| 06/12/2006 | Digital footprints

Oh yeah, Bush and his Nightwatch Patrol (NSA) are most probably salivating over this new technology that is being deployed. While there are a lot of good things about this for families and law enforcement finding lost ones, I can’t help but worry how this will be used by Nightwatch when they have access (as if they don’t already), based on their current practices and hwo easily telecoms rollover.

You’re driving down a dark road late at night when you have a serious accident. You dial 911 on your cell phone. Even though you have only a vague idea of where you are, the 911 operator instantly gets a precise fix on your location. An ambulance arrives within minutes.

Your boss summons you for a closed-door meeting. “We notice from the tracking records on your company cell phone that you’ve been spending a lot of time after work in bars and nightclubs. We’re concerned you have a problem with alcohol or drugs. If you don’t seek treatment, you’ll be terminated.”

Welcome to the exciting and scary new world of electronic location tracking. After years of delay, cell phones are finally poised to take note of where they are — and report that information to others. This raises a number of unresolved legal and social issues revolving around privacy and etiquette.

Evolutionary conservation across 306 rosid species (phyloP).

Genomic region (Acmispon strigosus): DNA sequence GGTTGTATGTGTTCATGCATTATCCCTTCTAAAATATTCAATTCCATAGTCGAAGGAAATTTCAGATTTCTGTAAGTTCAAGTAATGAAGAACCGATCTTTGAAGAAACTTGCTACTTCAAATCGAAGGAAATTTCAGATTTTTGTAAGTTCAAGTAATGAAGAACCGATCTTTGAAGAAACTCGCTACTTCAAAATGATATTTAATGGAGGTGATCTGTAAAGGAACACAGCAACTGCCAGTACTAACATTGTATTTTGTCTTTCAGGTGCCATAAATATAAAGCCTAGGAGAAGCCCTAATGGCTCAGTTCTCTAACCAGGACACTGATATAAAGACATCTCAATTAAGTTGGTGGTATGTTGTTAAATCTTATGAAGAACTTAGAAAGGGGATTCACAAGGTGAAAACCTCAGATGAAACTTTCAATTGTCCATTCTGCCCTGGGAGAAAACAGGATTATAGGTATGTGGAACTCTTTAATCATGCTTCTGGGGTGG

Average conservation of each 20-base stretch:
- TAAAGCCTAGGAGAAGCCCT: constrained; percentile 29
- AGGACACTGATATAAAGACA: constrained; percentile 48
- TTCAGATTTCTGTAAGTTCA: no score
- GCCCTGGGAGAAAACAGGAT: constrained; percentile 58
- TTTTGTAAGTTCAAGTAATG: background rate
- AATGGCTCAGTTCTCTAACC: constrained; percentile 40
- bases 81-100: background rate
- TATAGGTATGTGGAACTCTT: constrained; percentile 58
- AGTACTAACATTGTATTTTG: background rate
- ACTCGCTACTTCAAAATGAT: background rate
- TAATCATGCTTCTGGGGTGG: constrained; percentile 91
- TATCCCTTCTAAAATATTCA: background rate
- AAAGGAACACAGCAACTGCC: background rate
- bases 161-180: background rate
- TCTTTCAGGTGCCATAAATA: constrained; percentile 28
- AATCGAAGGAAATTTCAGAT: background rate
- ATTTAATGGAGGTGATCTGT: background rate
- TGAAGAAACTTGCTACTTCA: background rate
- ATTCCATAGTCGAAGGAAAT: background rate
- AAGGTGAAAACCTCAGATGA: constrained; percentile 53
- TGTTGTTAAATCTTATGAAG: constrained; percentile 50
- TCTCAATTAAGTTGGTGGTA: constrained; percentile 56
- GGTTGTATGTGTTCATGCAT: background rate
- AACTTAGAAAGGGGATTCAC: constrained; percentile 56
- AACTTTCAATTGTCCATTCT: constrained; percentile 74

Verizon Wireless, the nation’s second-largest cellular company, is stoking the debate by launching a new service today called Chaperone, which allows parents to track their children.

Sprint, the No. 3 wireless phone company, started a similar service in April called Family Locator.

The two companies combined have just over 100 million subscribers in the United States, so Chaperone and Family Locator make cell-phone tracking easily available to one-third of the nation’s population. | 06/12/2006 | Digital footprints

One thought on “ | 06/12/2006 | Digital footprints

Comments are closed.